Independence Day: In Collaboration with CRY

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A collaboration with the NGO CRY: Child Rights and You this Independence Day. It’s been 71 years since we became an independent nation, but there are many children in India who don’t know freedom. There are about 10 million child labourers in the country and close to 15 million girls who are married before the legal age. Let’s help liberate the children of India from poverty, abuse and exploitation.

What they say

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​ It baffles me that people will always take out time and effort to tell you how fat or thin or skinny or dark or something or the other you look. We’re a completely obsessed society. That people respond to you based on your physical appearance is something we’ve unfortunately ‘normalized’ and accepted. From the playground to the corporate world, it seems like there are plenty of opportunities for these predators… Who might well be completely unaware. All these years I seem to have been deaf to these comments… You only notice what you experience perhaps. I talked about this with a friend who said “Don’t worry, you’re gorgeous” and I wanted to say hey I’m not asking for validation. I’m not asking for confirmation that I’ve passed in some sort of test. I think we just need to stand up and say that this is not okay to people who make unthinking, inconsiderate, inane comments.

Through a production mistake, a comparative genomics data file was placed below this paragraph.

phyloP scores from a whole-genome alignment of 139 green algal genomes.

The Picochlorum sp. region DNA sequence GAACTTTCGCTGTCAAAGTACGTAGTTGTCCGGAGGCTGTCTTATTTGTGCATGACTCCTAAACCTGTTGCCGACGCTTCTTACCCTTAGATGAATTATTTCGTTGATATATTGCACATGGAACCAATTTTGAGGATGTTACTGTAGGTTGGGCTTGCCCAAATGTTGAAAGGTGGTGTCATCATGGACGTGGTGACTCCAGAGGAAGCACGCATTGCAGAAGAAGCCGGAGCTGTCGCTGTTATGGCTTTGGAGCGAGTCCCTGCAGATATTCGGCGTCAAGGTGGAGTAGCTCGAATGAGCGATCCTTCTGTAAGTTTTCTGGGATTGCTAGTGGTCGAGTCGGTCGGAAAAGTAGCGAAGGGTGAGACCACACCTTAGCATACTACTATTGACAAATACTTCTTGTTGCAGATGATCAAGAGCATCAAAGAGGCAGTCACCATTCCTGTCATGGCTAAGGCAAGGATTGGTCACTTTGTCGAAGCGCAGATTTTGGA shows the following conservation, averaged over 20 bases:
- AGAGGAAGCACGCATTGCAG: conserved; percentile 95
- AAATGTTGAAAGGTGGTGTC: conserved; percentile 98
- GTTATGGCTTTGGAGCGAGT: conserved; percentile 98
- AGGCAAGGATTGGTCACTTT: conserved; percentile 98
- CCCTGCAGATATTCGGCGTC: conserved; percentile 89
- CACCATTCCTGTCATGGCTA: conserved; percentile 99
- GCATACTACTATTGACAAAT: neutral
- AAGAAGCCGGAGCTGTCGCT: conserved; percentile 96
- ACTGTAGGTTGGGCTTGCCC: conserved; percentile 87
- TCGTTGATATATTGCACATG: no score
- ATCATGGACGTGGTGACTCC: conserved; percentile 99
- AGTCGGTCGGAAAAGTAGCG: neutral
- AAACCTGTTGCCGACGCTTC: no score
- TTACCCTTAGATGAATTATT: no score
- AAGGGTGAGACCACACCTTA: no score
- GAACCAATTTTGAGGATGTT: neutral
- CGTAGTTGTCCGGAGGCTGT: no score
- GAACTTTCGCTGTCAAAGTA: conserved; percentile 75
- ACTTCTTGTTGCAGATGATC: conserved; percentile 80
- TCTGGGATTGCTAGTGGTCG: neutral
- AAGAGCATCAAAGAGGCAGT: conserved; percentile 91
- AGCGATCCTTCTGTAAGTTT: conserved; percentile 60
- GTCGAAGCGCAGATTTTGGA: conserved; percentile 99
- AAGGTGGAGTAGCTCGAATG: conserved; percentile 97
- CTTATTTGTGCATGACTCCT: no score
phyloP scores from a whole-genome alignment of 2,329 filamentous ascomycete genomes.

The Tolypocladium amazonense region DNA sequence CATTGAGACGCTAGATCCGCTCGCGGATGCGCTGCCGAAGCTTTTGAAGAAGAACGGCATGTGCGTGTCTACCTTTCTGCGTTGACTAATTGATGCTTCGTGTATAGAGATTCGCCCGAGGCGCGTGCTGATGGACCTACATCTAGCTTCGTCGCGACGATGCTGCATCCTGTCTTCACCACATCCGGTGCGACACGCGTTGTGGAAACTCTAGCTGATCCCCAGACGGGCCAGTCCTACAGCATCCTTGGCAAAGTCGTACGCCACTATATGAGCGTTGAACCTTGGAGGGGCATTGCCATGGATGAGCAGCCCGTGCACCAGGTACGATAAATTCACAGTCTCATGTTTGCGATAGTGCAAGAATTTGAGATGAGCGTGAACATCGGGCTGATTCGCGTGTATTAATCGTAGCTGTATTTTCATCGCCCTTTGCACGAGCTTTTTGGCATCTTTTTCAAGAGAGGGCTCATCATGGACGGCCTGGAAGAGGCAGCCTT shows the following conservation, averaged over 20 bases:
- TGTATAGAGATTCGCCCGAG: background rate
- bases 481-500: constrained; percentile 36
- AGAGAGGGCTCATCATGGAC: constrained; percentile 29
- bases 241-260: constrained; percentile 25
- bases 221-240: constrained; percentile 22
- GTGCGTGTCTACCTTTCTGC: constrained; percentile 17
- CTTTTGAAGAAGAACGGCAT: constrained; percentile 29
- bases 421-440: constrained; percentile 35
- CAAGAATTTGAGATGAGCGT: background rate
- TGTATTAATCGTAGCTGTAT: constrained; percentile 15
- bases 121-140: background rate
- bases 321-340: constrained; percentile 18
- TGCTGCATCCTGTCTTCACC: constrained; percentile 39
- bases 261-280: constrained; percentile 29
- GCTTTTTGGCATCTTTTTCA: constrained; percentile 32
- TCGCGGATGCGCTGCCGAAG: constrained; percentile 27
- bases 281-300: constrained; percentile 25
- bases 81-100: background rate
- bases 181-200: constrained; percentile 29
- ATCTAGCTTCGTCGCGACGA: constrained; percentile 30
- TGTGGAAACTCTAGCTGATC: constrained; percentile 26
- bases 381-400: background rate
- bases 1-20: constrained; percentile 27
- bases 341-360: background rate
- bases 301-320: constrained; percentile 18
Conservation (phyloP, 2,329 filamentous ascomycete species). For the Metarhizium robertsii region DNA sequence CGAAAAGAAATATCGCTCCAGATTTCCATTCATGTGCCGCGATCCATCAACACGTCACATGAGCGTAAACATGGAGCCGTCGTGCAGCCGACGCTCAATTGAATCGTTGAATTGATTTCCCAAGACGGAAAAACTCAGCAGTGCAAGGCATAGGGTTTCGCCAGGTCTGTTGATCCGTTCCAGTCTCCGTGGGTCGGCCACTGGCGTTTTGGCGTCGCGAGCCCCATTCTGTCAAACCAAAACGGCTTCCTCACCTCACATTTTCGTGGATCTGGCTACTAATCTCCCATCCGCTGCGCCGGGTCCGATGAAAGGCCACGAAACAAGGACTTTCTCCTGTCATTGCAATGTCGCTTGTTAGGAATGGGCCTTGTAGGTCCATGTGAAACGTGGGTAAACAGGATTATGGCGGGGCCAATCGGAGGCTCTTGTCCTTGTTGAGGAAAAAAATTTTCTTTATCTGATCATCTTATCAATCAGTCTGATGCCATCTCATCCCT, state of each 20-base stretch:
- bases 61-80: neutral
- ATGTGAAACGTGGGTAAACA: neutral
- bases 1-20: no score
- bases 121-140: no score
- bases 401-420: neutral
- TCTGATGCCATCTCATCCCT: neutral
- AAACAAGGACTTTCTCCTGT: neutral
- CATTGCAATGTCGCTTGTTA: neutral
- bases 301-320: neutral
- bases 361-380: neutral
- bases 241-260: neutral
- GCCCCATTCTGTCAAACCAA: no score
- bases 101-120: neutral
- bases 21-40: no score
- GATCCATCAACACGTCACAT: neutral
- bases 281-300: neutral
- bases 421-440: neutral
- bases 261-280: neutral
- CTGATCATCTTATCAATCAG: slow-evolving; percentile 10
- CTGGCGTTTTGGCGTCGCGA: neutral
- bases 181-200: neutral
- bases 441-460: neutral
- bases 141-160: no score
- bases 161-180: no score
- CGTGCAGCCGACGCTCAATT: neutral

When they say you’re too fat, too skinny, too dark…